Paananen: We fundamentally believe that we are in a new era in gaming. It has to do with a few things. One is that gaming as a mass market phenomenon is heading to mobile and tablets. There’s going to be a place for the next-generation consoles, and again it’s not a zero-sum game – just because mobile is doing well, that doesn’t mean consoles should be doing badly. But we believe that this device is the superior device for the mass-market consumption of entertainment. We believe that the free-to-play model, when it comes to the mass-market consumer, is the winning model. We believe that these games are becoming services. It’s not just something you launch and then move on to the next thing. You launch and then the real work begins. We believe we can create game services that will last for years, if not decades. And we believe that we can create games that have a truly global appeal.
Those are the fundamental drivers that we believe are changing this industry. On the back of those changes, we believe it’s possible to create a new kind of game company. Our goal is to create a company that is loved by its employees and also by players in the decades to come. What we’d like to create here is something that, say, 20, 40, 50 years go by, and then you can look back and think about Supercell. At that point, Supercell would really mean something. Think about Nintendo. It would be hard to find somebody who wouldn’t love the characters and the brands and the games that they’ve created. I would love to feel the same way about Supercell in 30, 40 years.
We would love to be part of the history of games, to create a company that changes how we think about gaming. But that obviously takes time. You can’t do that in a year or five years or probably even 10 years. That’s the single biggest reason that we wanted to do this deal. We wanted to make sure that we have a partner that shares our vision, but more than anything, has the patience to wait. If you want to try to do something like this, the most important asset you’ll need is time.
Question: I wonder how you feel about all these contradictions here. You raise money, but you don’t need it. You have teams that are structured to be really small and fast, but you make games really slowly. You can share the wealth with all your employees, but then maybe they’re more likely to leave and start their own companies. There are all these very strange things that come from having so much success.
Paananen: It’s part of how we think a little bit differently from many other companies. We get that question a lot. People ask me and the others, “Why do you guys get up in the morning? You don’t really need to work for money anymore.” My answer has always been, and still is, that I’ve never worked for money. None of us have ever worked for money. That’s the strange thing. Since we became successful, all people want to talk about how much revenue we made yesterday. That’s become a topic in itself – what’s the daily revenue at Supercell? It’s awkward for us, because we’ve never made these games to make money. We’re passionate about games overall. We just want to make fun, great games.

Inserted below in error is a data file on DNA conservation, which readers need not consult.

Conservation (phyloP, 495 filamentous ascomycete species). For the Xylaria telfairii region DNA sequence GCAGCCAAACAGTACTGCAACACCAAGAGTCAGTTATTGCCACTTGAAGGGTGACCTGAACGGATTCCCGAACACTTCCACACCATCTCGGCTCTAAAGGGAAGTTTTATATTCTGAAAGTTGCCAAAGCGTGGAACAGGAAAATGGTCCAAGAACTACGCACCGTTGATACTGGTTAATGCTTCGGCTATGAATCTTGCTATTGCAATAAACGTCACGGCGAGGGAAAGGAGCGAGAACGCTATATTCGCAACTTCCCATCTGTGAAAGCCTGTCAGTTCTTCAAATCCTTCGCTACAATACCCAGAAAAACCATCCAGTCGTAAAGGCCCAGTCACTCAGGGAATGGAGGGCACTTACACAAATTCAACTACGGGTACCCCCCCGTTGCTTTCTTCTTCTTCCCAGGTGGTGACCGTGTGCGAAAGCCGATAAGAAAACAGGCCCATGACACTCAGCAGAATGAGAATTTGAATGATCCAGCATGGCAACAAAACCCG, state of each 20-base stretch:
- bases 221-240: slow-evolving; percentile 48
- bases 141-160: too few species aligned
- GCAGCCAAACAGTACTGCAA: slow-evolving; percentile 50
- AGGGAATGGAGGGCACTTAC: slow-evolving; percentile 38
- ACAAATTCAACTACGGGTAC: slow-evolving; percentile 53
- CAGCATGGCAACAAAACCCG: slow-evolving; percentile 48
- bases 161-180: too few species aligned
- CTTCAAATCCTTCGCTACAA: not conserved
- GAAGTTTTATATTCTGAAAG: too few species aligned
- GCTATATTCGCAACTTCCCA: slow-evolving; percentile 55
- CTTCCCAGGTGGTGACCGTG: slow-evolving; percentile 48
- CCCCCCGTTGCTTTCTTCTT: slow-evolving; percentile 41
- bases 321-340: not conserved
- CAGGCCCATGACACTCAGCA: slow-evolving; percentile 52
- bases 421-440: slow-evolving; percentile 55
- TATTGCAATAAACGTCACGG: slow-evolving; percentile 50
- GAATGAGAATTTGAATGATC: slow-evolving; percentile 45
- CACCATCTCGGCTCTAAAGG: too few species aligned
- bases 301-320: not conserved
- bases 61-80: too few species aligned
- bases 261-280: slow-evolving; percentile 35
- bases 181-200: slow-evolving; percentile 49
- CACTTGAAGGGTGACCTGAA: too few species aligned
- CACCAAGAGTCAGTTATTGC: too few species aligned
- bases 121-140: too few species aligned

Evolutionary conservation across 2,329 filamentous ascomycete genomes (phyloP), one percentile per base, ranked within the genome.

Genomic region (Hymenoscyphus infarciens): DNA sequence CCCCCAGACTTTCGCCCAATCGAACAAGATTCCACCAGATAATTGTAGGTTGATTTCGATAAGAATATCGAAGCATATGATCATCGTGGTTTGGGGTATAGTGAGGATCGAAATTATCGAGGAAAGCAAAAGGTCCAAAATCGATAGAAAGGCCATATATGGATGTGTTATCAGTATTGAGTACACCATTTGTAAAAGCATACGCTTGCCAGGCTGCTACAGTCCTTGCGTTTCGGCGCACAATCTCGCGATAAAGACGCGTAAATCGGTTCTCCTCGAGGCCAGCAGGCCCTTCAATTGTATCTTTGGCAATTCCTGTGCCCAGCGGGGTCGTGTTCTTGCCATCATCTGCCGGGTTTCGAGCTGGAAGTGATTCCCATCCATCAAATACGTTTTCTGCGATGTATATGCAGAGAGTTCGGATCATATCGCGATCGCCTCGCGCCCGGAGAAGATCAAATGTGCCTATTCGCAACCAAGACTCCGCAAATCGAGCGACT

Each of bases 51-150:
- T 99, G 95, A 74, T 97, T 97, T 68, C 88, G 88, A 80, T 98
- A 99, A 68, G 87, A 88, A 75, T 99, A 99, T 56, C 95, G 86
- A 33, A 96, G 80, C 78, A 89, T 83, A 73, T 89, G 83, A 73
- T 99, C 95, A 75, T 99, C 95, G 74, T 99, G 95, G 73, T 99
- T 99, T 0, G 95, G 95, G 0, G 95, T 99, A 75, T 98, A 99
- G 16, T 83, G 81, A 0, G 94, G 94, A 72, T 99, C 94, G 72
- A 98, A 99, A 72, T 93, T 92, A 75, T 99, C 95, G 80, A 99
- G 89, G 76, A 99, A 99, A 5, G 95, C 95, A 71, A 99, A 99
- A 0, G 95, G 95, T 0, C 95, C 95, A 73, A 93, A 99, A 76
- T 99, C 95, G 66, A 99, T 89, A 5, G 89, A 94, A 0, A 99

So my answer to that would be, since we’ve never made games for money, I don’t see things changing in that way. Along the same lines, we want to make Supercell the best possible environment to make games. This is our number one goal as a company. That’s the idea that the company was founded upon. Why would anybody want to go and set up their own companies? If at some point we’re not the best possible environment to make games, of course they should leave and set up their own companies. But as I say, that’s a very big part of how we think. We want to be the best environment for the best people.
Question: Do you think that Finland is the best place to look for workers?
Paananen: I do. It’s important to us — We explicitly agree about that with Softbank, and with our shareholders as well, that the company will continue to be headquartered in Finland. This is our home. Having said that, we have people who have come from 30 different countries. Roughly half of our employees are Finns and the other half come from somewhere else. It’s a very diverse group.
Having this kind of multicultural environment makes working a lot more fun. But it also has a clear business benefit. If you’re trying to be a truly global games company, it helps that you have your own mini-globe in the office. No matter what market we’re talking about, we have someone who comes from that country who can walk to my desk and have a chat about something.